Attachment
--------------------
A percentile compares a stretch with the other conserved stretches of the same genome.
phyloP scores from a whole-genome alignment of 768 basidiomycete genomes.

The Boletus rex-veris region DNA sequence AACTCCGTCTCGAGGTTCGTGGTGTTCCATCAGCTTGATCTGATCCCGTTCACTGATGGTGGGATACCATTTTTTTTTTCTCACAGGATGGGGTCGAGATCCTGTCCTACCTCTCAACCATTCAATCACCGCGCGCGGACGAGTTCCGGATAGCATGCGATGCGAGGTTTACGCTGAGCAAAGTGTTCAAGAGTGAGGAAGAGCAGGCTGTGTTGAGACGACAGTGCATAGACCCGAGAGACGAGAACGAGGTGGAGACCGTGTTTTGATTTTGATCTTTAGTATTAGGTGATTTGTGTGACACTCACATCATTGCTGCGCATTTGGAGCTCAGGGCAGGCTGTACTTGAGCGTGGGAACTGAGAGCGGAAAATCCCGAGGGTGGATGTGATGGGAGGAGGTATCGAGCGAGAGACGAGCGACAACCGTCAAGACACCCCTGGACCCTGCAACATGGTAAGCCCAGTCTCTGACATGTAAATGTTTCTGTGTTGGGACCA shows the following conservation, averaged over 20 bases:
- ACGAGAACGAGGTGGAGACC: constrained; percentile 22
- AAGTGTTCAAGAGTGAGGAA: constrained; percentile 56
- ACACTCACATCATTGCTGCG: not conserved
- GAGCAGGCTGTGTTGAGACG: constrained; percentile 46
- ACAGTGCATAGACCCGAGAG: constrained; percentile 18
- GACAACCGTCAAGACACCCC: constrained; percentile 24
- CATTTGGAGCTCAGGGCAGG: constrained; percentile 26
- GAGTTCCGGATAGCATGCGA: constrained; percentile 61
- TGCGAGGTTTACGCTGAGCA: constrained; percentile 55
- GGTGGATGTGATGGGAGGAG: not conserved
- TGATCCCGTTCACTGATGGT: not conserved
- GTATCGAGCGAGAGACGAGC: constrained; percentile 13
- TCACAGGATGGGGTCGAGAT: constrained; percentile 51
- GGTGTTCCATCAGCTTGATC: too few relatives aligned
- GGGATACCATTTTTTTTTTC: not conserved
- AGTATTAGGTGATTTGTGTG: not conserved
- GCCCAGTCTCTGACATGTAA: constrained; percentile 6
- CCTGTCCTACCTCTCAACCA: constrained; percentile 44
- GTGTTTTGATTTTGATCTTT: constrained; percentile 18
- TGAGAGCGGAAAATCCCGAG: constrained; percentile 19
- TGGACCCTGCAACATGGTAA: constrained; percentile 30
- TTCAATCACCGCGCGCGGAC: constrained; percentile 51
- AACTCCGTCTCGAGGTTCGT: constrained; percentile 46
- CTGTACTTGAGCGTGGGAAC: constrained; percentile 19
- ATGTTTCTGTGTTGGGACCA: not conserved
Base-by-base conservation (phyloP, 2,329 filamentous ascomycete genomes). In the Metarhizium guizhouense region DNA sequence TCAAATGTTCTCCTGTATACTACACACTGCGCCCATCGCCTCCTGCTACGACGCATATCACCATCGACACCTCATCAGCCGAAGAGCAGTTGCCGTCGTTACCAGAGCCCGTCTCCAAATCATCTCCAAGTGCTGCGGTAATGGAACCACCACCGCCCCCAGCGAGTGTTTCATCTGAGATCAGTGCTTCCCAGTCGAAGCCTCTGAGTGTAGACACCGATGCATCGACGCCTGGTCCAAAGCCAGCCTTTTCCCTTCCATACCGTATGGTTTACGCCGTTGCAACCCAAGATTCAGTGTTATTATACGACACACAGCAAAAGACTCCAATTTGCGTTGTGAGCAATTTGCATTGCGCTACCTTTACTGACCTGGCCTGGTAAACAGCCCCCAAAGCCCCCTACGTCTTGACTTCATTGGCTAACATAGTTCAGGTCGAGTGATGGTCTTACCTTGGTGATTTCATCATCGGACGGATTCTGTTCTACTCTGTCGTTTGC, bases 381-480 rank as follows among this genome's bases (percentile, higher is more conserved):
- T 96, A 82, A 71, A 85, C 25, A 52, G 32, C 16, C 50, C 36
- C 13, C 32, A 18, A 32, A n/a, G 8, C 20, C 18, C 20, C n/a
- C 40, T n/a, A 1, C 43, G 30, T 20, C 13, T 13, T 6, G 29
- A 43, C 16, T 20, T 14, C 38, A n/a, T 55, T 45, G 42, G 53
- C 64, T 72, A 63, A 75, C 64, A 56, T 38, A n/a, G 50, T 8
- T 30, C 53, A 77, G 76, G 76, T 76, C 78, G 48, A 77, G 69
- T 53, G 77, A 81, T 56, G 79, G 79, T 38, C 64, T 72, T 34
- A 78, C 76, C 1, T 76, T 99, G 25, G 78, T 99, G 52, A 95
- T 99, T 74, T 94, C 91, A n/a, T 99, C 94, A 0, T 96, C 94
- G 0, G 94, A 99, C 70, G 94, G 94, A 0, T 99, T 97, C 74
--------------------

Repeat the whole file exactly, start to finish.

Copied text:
A percentile compares a stretch with the other conserved stretches of the same genome.
phyloP scores from a whole-genome alignment of 768 basidiomycete genomes.

The Boletus rex-veris region DNA sequence AACTCCGTCTCGAGGTTCGTGGTGTTCCATCAGCTTGATCTGATCCCGTTCACTGATGGTGGGATACCATTTTTTTTTTCTCACAGGATGGGGTCGAGATCCTGTCCTACCTCTCAACCATTCAATCACCGCGCGCGGACGAGTTCCGGATAGCATGCGATGCGAGGTTTACGCTGAGCAAAGTGTTCAAGAGTGAGGAAGAGCAGGCTGTGTTGAGACGACAGTGCATAGACCCGAGAGACGAGAACGAGGTGGAGACCGTGTTTTGATTTTGATCTTTAGTATTAGGTGATTTGTGTGACACTCACATCATTGCTGCGCATTTGGAGCTCAGGGCAGGCTGTACTTGAGCGTGGGAACTGAGAGCGGAAAATCCCGAGGGTGGATGTGATGGGAGGAGGTATCGAGCGAGAGACGAGCGACAACCGTCAAGACACCCCTGGACCCTGCAACATGGTAAGCCCAGTCTCTGACATGTAAATGTTTCTGTGTTGGGACCA shows the following conservation, averaged over 20 bases:
- ACGAGAACGAGGTGGAGACC: constrained; percentile 22
- AAGTGTTCAAGAGTGAGGAA: constrained; percentile 56
- ACACTCACATCATTGCTGCG: not conserved
- GAGCAGGCTGTGTTGAGACG: constrained; percentile 46
- ACAGTGCATAGACCCGAGAG: constrained; percentile 18
- GACAACCGTCAAGACACCCC: constrained; percentile 24
- CATTTGGAGCTCAGGGCAGG: constrained; percentile 26
- GAGTTCCGGATAGCATGCGA: constrained; percentile 61
- TGCGAGGTTTACGCTGAGCA: constrained; percentile 55
- GGTGGATGTGATGGGAGGAG: not conserved
- TGATCCCGTTCACTGATGGT: not conserved
- GTATCGAGCGAGAGACGAGC: constrained; percentile 13
- TCACAGGATGGGGTCGAGAT: constrained; percentile 51
- GGTGTTCCATCAGCTTGATC: too few relatives aligned
- GGGATACCATTTTTTTTTTC: not conserved
- AGTATTAGGTGATTTGTGTG: not conserved
- GCCCAGTCTCTGACATGTAA: constrained; percentile 6
- CCTGTCCTACCTCTCAACCA: constrained; percentile 44
- GTGTTTTGATTTTGATCTTT: constrained; percentile 18
- TGAGAGCGGAAAATCCCGAG: constrained; percentile 19
- TGGACCCTGCAACATGGTAA: constrained; percentile 30
- TTCAATCACCGCGCGCGGAC: constrained; percentile 51
- AACTCCGTCTCGAGGTTCGT: constrained; percentile 46
- CTGTACTTGAGCGTGGGAAC: constrained; percentile 19
- ATGTTTCTGTGTTGGGACCA: not conserved
Base-by-base conservation (phyloP, 2,329 filamentous ascomycete genomes). In the Metarhizium guizhouense region DNA sequence TCAAATGTTCTCCTGTATACTACACACTGCGCCCATCGCCTCCTGCTACGACGCATATCACCATCGACACCTCATCAGCCGAAGAGCAGTTGCCGTCGTTACCAGAGCCCGTCTCCAAATCATCTCCAAGTGCTGCGGTAATGGAACCACCACCGCCCCCAGCGAGTGTTTCATCTGAGATCAGTGCTTCCCAGTCGAAGCCTCTGAGTGTAGACACCGATGCATCGACGCCTGGTCCAAAGCCAGCCTTTTCCCTTCCATACCGTATGGTTTACGCCGTTGCAACCCAAGATTCAGTGTTATTATACGACACACAGCAAAAGACTCCAATTTGCGTTGTGAGCAATTTGCATTGCGCTACCTTTACTGACCTGGCCTGGTAAACAGCCCCCAAAGCCCCCTACGTCTTGACTTCATTGGCTAACATAGTTCAGGTCGAGTGATGGTCTTACCTTGGTGATTTCATCATCGGACGGATTCTGTTCTACTCTGTCGTTTGC, bases 381-480 rank as follows among this genome's bases (percentile, higher is more conserved):
- T 96, A 82, A 71, A 85, C 25, A 52, G 32, C 16, C 50, C 36
- C 13, C 32, A 18, A 32, A n/a, G 8, C 20, C 18, C 20, C n/a
- C 40, T n/a, A 1, C 43, G 30, T 20, C 13, T 13, T 6, G 29
- A 43, C 16, T 20, T 14, C 38, A n/a, T 55, T 45, G 42, G 53
- C 64, T 72, A 63, A 75, C 64, A 56, T 38, A n/a, G 50, T 8
- T 30, C 53, A 77, G 76, G 76, T 76, C 78, G 48, A 77, G 69
- T 53, G 77, A 81, T 56, G 79, G 79, T 38, C 64, T 72, T 34
- A 78, C 76, C 1, T 76, T 99, G 25, G 78, T 99, G 52, A 95
- T 99, T 74, T 94, C 91, A n/a, T 99, C 94, A 0, T 96, C 94
- G 0, G 94, A 99, C 70, G 94, G 94, A 0, T 99, T 97, C 74